Indian wars and pioneers of Texas / by John Henry Brown. Page: 27 of 894

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INDIAN WARS AND PIONEERS OF TEXAS.

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eight Indians on foot took after him with their
tomahawks, and when close upon him were discovered
by his party, who rushed out with their
rifles and brought down four of them
the other
four retreating back to the main body. We then
returned to our position, and all was still for about
five minutes.
"We then discovered a hill to the northeast at
the distance of sixty yards, red with Indians who
opened a heavy fire upon us with loud yells, their
chief, on horseback, urging them in a loud and
audible voice to the charge, walking his horse perfectly
composed. When we first discovered him,
our guns were all empty, with the exception of Mr.
Hamm's. James Bowie cried out, ' Who is
loaded?' Mr. Hamm observed, 'I am.' He
was then told to shoot that Indian on horseback.
He did so, and broke his leg and killed his horse.
We now discovered him hopping around his horse
on one leg, with his shield on his arm to keep off
the balls. By this time four of our party being reloaded,
fired at the same instant, and all the balls
took effect through the shield. He fell and was
immediately surrounded by six or eight of his tribe,
who picked him up and bore him off. Several of
these were shot by our party. The whole party
then retreated back of the hill, out of sight, with
the exception of a few Indians who were running
about from tree to tree, out of gun-shot.
"They now covered the hill a second time,
bringing up their bowmen, who had not been in
action before, and commenced a heavy fire with
balls and arrows, which we returned by a well
directed aim with our rifles. At this instant,
another chief appeared on horseback, near the spot
where the last one fell. The same question of who
was loaded, was asked; the answer was nobody;
when little Charles, the mulatto servant, came running
up with Buchanan's rifle, which had not been
discharged since he was wounded, and handed it to
James Bowie, who instantly fired and brought him
down from his horse. He was surrounded by six
or eight of his tribe, as was the last, and borne off
under our fire. During the time we were engaged
in defending ourselves from the Indians on the
hill, some fifteen or twenty of the Caddo tribe had
succeeded in getting under the bank of the creek in
our rear at about forty yards distance, and opened
a heavy fire upon us, which wounded Matthew
Doyle, the ball entering the left breast and passing
out of the back. As soon as he cried out he was
wounded, Thomas M'Caslin hastened to the spot
where he fell, and observed, ' Where is the Indian
that shot Doyle?' He was told by a more
experienced hand not to venture there, as, from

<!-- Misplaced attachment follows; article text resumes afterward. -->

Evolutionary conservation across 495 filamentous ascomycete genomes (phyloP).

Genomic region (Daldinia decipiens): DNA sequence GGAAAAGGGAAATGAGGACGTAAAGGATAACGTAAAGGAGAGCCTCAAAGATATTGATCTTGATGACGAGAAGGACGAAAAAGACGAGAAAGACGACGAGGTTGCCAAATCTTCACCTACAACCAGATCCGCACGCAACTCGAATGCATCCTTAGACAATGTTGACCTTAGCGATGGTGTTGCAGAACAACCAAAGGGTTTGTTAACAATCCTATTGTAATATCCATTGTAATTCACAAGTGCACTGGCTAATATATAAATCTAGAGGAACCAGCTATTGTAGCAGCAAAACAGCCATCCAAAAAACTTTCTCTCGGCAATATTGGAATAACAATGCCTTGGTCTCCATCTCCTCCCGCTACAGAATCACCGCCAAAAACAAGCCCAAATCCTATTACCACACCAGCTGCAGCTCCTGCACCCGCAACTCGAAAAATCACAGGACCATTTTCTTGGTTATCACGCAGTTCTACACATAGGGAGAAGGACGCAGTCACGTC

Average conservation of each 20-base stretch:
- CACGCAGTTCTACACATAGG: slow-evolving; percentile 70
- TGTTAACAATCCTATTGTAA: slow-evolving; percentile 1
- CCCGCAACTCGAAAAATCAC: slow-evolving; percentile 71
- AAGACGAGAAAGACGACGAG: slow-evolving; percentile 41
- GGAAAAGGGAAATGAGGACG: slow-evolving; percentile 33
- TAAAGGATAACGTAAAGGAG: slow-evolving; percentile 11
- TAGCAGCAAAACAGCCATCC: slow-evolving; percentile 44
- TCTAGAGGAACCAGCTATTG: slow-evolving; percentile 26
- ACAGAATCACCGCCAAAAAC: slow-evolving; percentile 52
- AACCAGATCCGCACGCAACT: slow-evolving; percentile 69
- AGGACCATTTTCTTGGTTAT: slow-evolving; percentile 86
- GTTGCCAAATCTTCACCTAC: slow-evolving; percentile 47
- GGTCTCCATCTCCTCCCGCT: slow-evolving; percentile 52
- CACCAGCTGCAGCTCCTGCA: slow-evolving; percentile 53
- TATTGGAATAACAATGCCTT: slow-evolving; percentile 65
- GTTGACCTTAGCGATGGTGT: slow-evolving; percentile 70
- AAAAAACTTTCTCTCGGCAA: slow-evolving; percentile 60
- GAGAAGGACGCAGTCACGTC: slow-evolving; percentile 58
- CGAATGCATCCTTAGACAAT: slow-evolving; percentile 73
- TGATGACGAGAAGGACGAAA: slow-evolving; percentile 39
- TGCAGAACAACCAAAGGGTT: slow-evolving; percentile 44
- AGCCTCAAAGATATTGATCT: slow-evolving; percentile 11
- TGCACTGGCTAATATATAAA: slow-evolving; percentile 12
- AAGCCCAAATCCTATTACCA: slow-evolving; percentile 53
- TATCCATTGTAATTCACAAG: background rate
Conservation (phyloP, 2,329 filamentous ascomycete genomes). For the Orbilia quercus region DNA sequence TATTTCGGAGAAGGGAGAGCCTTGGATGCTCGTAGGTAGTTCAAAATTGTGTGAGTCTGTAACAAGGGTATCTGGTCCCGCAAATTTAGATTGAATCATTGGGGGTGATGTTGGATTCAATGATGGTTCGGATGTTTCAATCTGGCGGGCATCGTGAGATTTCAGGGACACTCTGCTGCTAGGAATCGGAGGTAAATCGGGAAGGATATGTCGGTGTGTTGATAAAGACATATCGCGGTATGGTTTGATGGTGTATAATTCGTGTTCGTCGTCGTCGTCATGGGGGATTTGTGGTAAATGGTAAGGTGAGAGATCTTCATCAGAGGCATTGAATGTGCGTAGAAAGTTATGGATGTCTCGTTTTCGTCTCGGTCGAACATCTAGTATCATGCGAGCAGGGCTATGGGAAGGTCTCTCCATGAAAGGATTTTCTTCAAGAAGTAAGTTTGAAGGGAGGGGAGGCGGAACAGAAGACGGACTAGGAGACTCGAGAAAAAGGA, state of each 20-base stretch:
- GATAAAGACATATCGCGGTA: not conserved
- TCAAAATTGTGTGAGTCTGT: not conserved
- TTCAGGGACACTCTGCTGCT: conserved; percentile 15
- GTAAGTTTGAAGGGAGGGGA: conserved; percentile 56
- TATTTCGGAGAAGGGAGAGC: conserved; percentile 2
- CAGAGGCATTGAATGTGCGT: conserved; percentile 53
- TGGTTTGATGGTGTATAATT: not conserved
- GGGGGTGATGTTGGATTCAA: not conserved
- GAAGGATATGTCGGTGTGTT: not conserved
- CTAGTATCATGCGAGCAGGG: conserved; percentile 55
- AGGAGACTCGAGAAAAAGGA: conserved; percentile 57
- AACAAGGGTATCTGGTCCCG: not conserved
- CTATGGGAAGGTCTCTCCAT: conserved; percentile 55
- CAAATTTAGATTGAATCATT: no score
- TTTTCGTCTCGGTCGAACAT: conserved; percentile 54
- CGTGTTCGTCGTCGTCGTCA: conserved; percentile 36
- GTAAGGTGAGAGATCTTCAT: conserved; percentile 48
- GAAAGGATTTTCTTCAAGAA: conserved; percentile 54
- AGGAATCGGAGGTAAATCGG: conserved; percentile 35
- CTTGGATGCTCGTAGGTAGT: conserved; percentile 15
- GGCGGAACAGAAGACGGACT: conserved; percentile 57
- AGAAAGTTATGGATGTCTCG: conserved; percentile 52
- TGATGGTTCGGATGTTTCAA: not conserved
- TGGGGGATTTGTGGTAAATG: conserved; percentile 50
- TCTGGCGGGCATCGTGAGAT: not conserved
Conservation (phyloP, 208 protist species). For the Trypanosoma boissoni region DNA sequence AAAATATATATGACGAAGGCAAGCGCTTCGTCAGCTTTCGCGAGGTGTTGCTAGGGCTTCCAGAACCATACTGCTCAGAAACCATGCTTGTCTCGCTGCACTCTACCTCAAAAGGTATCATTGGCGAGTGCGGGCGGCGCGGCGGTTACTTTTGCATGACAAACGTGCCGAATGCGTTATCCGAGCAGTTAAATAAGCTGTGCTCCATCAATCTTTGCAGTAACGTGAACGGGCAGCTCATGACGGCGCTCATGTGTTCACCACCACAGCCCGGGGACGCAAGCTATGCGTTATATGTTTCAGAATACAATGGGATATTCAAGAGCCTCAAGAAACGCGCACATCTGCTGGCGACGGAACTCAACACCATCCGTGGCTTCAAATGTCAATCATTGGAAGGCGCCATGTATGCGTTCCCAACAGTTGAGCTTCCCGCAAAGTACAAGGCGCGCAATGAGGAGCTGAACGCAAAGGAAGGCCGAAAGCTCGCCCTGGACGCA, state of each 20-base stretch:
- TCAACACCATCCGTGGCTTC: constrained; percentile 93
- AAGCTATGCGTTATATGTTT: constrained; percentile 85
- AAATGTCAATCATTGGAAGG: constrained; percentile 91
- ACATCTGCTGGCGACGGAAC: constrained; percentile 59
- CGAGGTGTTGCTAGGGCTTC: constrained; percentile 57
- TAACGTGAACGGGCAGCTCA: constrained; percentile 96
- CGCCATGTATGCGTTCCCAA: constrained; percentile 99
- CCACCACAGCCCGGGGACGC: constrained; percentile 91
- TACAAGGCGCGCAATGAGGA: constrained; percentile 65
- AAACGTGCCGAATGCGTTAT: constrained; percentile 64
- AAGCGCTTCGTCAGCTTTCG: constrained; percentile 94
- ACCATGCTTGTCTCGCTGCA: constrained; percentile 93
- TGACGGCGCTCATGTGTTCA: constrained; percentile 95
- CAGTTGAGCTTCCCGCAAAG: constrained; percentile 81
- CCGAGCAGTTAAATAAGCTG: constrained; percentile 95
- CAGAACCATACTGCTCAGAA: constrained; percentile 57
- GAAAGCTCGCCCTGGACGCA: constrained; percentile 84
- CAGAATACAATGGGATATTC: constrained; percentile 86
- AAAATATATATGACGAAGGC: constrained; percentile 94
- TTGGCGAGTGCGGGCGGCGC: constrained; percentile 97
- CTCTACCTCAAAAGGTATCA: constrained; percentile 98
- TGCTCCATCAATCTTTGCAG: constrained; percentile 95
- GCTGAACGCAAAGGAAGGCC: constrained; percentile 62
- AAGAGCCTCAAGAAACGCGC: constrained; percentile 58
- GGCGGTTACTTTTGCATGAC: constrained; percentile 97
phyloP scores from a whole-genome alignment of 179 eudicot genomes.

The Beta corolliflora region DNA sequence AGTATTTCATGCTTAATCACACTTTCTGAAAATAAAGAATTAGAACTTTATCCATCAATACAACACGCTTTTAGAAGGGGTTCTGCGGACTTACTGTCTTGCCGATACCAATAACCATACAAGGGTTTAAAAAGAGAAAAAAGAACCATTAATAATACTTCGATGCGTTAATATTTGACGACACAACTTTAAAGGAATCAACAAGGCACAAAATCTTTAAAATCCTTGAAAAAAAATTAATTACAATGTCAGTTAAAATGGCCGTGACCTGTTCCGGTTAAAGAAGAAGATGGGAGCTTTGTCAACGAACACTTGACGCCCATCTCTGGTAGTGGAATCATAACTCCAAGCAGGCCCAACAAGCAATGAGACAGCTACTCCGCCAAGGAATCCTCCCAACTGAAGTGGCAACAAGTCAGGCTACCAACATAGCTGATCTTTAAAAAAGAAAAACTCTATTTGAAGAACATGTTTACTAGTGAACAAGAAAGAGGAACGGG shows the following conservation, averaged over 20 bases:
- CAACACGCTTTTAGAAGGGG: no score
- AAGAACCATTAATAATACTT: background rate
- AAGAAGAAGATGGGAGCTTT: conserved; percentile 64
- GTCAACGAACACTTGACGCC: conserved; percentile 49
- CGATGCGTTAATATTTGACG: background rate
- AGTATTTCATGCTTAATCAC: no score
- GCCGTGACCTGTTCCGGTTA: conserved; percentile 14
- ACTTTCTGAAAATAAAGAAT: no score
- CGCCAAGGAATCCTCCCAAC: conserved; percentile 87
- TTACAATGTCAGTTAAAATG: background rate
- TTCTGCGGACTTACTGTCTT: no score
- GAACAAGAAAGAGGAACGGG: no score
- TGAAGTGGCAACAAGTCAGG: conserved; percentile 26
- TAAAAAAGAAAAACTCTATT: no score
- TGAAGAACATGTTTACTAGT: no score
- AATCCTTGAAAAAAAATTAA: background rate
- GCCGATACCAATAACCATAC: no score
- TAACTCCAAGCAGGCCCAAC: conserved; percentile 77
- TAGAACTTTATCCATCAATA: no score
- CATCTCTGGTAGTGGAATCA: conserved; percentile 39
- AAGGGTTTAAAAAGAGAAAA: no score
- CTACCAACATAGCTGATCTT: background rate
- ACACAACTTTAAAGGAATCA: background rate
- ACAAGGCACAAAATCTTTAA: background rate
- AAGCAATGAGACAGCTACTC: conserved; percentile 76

the report of their guns, they must be riflemen. At
that instant they discovered an Indian, and while
in the act of raising his piece, M'Caslin was shot
through the center of the body and expired.
Robert Armstrong exclaimed, ' D-n the Indian
that shot M'Caslin! Where is he? ' He was told
not to venture there, as they must be riflemen; but,
on discovering an Indian, and while bringing his
gun up, he was fired at, and part of the stock of
his gun cut off, and the ball lodged against the
barrel. During this time our enemies had formed a
complete circle around us, occupying the points of
rocks, scattering trees and bushes. The filing then
became general from all quarters.
" Finding our situation too much exposed among
the trees, we were obliged to leave it, and take to the
thickets. The first thing necessary was to dislodge
the riflemen from under the bank of the creek, who
were within point-blank shot. This we soon succeeded
in, by shooting the most of them through
the head, as we had the advantage of seeing them
when they could not see us.
" The road we had cut around the thicket the
night previous, gave us now an advantageous situation
over that of our enemies, and we had a fair
view of them in the prairie, while we were completely
hid. We baffled their shots by moving six
or eight feet the moment we had fired, as their only
mark was the smoke of our guns. They would put
twenty balls within the size of a pocket handkerchief,
where they had seen the smoke. In this manner
we fought them two hours, and had one man
wounded, James Coryell, who was shot through
the arm, and the ball lodged in the side, first cutting
away a bush which prevented it from penetrating
deeper than the size of it.
"They now discovered that we were not to be
dislodged from the thicket, and the uncertainty of
killing us at a random shot; they suffering very
much from the fire of our rifles, which brought a
half a dozen down at every round. They now
determined to resort to stratagem, by putting fire
to the dry grass in the prairie, for the double purpose
of routing us from our position, and under
cover of the smoke, to carry away their dead and
wounded, which lay near us. The wind was now
blowing from the west, they placed the fire in that
quarter, where it burnt down all the grass to the
creek, and bore off to the right, and leaving'around
our position a space of about five acres that was
untouched by fire. Under cover of this smoke they
succeeded in carrying off a portion of their dead
and wounded. In the meantime, our party were
engaged in scraping away the dry grass and leaves
from our wounded men and baggage to prevent the

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Brown, John Henry. Indian wars and pioneers of Texas / by John Henry Brown., book, [1880]; Austin, Tex.. (texashistory.unt.edu/ark:/67531/metapth6725/m1/27/ocr/: accessed August 28, 2016), University of North Texas Libraries, The Portal to Texas History, texashistory.unt.edu; .